(recipe at bottom of post)
I like my food to have zing; I like flavours that are clear but pack punch. When I tasted the first bite of Korean marinated seaweed, with its layers of bright flavours and textures, in soothing shades of green, I wanted the recipe immediately.
I was visiting a friend who was renting her spare bedroom to a student. The student lived there for four months, during which my friend and I had the opportunity to sample several Korean dishes, each one better than the last. I thought she was a wonderful cook, until the day I tasted the seaweed dish and requested the recipe. It turned out that her mother had prepared all the delicacies we had been feasting upon.
Every weekend, her mother sent dozens of containers full of all her favourite dishes, along with instructions for how to heat them up, and what to combine with what. (Korean cuisine is practically synonymous with fresh and quickly cooked, so I wasn’t expecting this.) The student told me she hadn’t a clue as to how to prepare the seaweed, but she would ask her mother for me. She moved away a few weeks later and disappeared from my life before I could get the recipe. In the years since, I have enquired at Korean food shops and pestered Korean friends and acquaintances, trying to find out about this dish. None of them have had any more of a clue than that student did.
Recently, I was reading some posts about Korean dishes on the blog of Twitter-friend and fellow writer J.A. Pak, who also shares my love of cooking and eating good food. “Ah,” I thought, “she’s a foodie and she obviously enjoys Korean food; maybe she knows something about marinated seaweed.” Finally, I asked her about it. She thought the dish I had tried must be a basic seaweed salad that many Koreans commonly prepare. She sent me a recipe right away.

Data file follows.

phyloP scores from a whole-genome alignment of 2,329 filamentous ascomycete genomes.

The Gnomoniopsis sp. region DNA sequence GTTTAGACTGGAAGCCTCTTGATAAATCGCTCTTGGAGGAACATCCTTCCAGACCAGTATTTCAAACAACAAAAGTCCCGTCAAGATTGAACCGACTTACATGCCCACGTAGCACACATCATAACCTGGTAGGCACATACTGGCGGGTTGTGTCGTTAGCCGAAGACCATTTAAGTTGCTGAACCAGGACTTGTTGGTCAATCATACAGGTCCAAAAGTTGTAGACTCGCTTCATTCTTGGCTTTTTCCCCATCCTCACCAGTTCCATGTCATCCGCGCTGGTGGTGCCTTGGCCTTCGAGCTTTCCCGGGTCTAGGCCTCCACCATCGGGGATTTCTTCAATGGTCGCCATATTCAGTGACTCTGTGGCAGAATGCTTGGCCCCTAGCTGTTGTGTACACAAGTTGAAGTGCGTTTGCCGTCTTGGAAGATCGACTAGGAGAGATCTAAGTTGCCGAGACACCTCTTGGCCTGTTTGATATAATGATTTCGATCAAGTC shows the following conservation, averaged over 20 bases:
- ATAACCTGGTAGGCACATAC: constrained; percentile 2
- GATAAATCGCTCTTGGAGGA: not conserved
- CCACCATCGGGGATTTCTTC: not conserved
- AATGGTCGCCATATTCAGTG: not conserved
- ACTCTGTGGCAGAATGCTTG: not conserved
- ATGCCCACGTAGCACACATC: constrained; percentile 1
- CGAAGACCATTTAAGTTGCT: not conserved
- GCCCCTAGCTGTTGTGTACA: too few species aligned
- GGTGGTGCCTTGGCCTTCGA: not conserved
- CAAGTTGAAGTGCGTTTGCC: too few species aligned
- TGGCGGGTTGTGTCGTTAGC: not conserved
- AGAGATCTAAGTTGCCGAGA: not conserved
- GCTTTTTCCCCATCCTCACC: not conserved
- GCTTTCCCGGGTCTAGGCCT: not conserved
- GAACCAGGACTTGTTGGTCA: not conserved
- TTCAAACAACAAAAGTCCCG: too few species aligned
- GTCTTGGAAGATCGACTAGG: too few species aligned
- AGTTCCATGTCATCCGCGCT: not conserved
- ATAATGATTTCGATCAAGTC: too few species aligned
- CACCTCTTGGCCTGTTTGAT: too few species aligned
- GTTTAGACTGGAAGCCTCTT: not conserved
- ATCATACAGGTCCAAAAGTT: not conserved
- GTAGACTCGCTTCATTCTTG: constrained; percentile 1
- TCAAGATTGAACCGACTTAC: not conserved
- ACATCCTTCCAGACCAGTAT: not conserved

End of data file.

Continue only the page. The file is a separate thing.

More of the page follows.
I zipped out to get some seaweed and made it the next day. The seaweed dish I remembered could be eaten as a finger food, since the seaweed strips were still firm. They were very moist but not wet, and seemed to be strips of thickish nori (the seaweed used for sushi), but quite damp and chewy. J.A.’s recipe is made with wakame. It really is a salad, with a thin dressing that soaks into the seaweed. Though it still isn’t the recipe I’ve been looking for, I’ve made it twice already, and I’ll be making it often.
The flavour balance is lovely; the zing of the chili powder, the slight bite and clean finish from the rice vinegar, the earthiness of the garlic and the toasty sesame all set off the complexity of the seaweed nicely, and cucumber adds a cool and crunchy touch. Since seaweed is naturally salty, I balked at the 2 teaspoons of salt in the recipe, and instead used only one. I figured I could always add more, but I liked the result as it was. Don’t omit it altogether though. The saltiness of the seaweed is greatly reduced once it has been soaked.